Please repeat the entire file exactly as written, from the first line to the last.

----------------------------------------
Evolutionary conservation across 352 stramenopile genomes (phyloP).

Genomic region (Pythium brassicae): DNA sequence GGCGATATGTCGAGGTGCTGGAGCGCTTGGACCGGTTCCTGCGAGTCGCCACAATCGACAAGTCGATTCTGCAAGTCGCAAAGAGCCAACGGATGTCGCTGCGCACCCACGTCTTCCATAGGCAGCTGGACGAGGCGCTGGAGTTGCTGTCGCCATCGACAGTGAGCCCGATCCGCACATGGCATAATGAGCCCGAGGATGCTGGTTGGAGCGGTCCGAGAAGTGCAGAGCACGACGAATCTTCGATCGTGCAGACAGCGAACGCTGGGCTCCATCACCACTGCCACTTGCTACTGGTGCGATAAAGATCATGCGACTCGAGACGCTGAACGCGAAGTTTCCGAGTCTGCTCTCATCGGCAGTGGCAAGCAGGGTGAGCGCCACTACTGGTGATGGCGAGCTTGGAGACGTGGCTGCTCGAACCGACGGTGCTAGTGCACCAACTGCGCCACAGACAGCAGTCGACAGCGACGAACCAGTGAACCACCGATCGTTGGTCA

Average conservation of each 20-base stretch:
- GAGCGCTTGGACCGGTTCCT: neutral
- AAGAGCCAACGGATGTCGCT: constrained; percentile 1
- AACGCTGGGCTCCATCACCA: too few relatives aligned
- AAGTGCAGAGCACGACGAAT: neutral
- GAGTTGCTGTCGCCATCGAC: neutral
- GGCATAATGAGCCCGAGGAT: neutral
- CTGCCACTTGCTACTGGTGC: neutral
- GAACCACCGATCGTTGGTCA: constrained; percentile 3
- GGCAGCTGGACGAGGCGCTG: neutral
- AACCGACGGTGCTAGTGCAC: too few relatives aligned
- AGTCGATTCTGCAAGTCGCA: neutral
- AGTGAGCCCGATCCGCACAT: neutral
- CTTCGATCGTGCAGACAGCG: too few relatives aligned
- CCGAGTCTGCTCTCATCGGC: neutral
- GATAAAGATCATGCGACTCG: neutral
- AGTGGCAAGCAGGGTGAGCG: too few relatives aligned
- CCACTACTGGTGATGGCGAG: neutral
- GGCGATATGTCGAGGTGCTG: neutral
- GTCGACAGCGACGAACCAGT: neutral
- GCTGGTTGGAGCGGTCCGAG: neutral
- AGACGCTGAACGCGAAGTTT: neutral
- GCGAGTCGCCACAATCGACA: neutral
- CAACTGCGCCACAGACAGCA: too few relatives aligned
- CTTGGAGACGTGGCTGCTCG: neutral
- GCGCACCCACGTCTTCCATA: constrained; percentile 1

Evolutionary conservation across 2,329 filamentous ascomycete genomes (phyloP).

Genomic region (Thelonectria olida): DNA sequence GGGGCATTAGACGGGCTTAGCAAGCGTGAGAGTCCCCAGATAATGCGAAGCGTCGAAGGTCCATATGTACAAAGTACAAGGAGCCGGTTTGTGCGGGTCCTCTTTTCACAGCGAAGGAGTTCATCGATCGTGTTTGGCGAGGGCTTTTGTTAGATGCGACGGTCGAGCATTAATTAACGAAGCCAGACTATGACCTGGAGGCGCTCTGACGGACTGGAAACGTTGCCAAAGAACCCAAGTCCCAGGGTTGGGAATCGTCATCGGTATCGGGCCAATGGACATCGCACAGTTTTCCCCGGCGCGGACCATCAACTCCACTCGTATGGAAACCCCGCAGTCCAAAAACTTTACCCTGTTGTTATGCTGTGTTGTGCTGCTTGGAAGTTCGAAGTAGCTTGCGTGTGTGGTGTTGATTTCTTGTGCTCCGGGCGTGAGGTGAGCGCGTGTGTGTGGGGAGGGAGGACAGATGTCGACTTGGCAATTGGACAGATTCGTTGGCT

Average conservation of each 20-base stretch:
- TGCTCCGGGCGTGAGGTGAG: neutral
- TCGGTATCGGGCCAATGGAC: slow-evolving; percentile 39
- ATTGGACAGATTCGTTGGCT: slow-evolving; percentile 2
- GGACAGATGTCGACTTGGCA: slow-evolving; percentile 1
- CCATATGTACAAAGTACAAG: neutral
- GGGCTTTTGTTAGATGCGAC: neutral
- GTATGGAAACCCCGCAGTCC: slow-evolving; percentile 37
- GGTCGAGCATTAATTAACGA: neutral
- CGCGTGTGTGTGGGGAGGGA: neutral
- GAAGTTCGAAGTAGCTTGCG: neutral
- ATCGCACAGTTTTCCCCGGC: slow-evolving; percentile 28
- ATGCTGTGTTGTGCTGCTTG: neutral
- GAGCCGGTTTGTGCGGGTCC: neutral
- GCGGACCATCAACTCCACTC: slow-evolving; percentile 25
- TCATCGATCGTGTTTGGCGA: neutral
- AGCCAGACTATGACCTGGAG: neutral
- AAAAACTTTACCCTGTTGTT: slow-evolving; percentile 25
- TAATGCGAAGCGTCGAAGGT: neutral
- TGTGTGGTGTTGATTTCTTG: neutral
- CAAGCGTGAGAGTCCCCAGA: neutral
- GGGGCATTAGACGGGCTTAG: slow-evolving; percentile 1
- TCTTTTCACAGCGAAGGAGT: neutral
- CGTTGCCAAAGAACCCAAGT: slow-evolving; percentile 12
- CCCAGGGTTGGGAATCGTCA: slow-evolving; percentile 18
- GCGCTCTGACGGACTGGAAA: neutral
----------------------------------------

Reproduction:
Evolutionary conservation across 352 stramenopile genomes (phyloP).

Genomic region (Pythium brassicae): DNA sequence GGCGATATGTCGAGGTGCTGGAGCGCTTGGACCGGTTCCTGCGAGTCGCCACAATCGACAAGTCGATTCTGCAAGTCGCAAAGAGCCAACGGATGTCGCTGCGCACCCACGTCTTCCATAGGCAGCTGGACGAGGCGCTGGAGTTGCTGTCGCCATCGACAGTGAGCCCGATCCGCACATGGCATAATGAGCCCGAGGATGCTGGTTGGAGCGGTCCGAGAAGTGCAGAGCACGACGAATCTTCGATCGTGCAGACAGCGAACGCTGGGCTCCATCACCACTGCCACTTGCTACTGGTGCGATAAAGATCATGCGACTCGAGACGCTGAACGCGAAGTTTCCGAGTCTGCTCTCATCGGCAGTGGCAAGCAGGGTGAGCGCCACTACTGGTGATGGCGAGCTTGGAGACGTGGCTGCTCGAACCGACGGTGCTAGTGCACCAACTGCGCCACAGACAGCAGTCGACAGCGACGAACCAGTGAACCACCGATCGTTGGTCA

Average conservation of each 20-base stretch:
- GAGCGCTTGGACCGGTTCCT: neutral
- AAGAGCCAACGGATGTCGCT: constrained; percentile 1
- AACGCTGGGCTCCATCACCA: too few relatives aligned
- AAGTGCAGAGCACGACGAAT: neutral
- GAGTTGCTGTCGCCATCGAC: neutral
- GGCATAATGAGCCCGAGGAT: neutral
- CTGCCACTTGCTACTGGTGC: neutral
- GAACCACCGATCGTTGGTCA: constrained; percentile 3
- GGCAGCTGGACGAGGCGCTG: neutral
- AACCGACGGTGCTAGTGCAC: too few relatives aligned
- AGTCGATTCTGCAAGTCGCA: neutral
- AGTGAGCCCGATCCGCACAT: neutral
- CTTCGATCGTGCAGACAGCG: too few relatives aligned
- CCGAGTCTGCTCTCATCGGC: neutral
- GATAAAGATCATGCGACTCG: neutral
- AGTGGCAAGCAGGGTGAGCG: too few relatives aligned
- CCACTACTGGTGATGGCGAG: neutral
- GGCGATATGTCGAGGTGCTG: neutral
- GTCGACAGCGACGAACCAGT: neutral
- GCTGGTTGGAGCGGTCCGAG: neutral
- AGACGCTGAACGCGAAGTTT: neutral
- GCGAGTCGCCACAATCGACA: neutral
- CAACTGCGCCACAGACAGCA: too few relatives aligned
- CTTGGAGACGTGGCTGCTCG: neutral
- GCGCACCCACGTCTTCCATA: constrained; percentile 1

Evolutionary conservation across 2,329 filamentous ascomycete genomes (phyloP).

Genomic region (Thelonectria olida): DNA sequence GGGGCATTAGACGGGCTTAGCAAGCGTGAGAGTCCCCAGATAATGCGAAGCGTCGAAGGTCCATATGTACAAAGTACAAGGAGCCGGTTTGTGCGGGTCCTCTTTTCACAGCGAAGGAGTTCATCGATCGTGTTTGGCGAGGGCTTTTGTTAGATGCGACGGTCGAGCATTAATTAACGAAGCCAGACTATGACCTGGAGGCGCTCTGACGGACTGGAAACGTTGCCAAAGAACCCAAGTCCCAGGGTTGGGAATCGTCATCGGTATCGGGCCAATGGACATCGCACAGTTTTCCCCGGCGCGGACCATCAACTCCACTCGTATGGAAACCCCGCAGTCCAAAAACTTTACCCTGTTGTTATGCTGTGTTGTGCTGCTTGGAAGTTCGAAGTAGCTTGCGTGTGTGGTGTTGATTTCTTGTGCTCCGGGCGTGAGGTGAGCGCGTGTGTGTGGGGAGGGAGGACAGATGTCGACTTGGCAATTGGACAGATTCGTTGGCT

Average conservation of each 20-base stretch:
- TGCTCCGGGCGTGAGGTGAG: neutral
- TCGGTATCGGGCCAATGGAC: slow-evolving; percentile 39
- ATTGGACAGATTCGTTGGCT: slow-evolving; percentile 2
- GGACAGATGTCGACTTGGCA: slow-evolving; percentile 1
- CCATATGTACAAAGTACAAG: neutral
- GGGCTTTTGTTAGATGCGAC: neutral
- GTATGGAAACCCCGCAGTCC: slow-evolving; percentile 37
- GGTCGAGCATTAATTAACGA: neutral
- CGCGTGTGTGTGGGGAGGGA: neutral
- GAAGTTCGAAGTAGCTTGCG: neutral
- ATCGCACAGTTTTCCCCGGC: slow-evolving; percentile 28
- ATGCTGTGTTGTGCTGCTTG: neutral
- GAGCCGGTTTGTGCGGGTCC: neutral
- GCGGACCATCAACTCCACTC: slow-evolving; percentile 25
- TCATCGATCGTGTTTGGCGA: neutral
- AGCCAGACTATGACCTGGAG: neutral
- AAAAACTTTACCCTGTTGTT: slow-evolving; percentile 25
- TAATGCGAAGCGTCGAAGGT: neutral
- TGTGTGGTGTTGATTTCTTG: neutral
- CAAGCGTGAGAGTCCCCAGA: neutral
- GGGGCATTAGACGGGCTTAG: slow-evolving; percentile 1
- TCTTTTCACAGCGAAGGAGT: neutral
- CGTTGCCAAAGAACCCAAGT: slow-evolving; percentile 12
- CCCAGGGTTGGGAATCGTCA: slow-evolving; percentile 18
- GCGCTCTGACGGACTGGAAA: neutral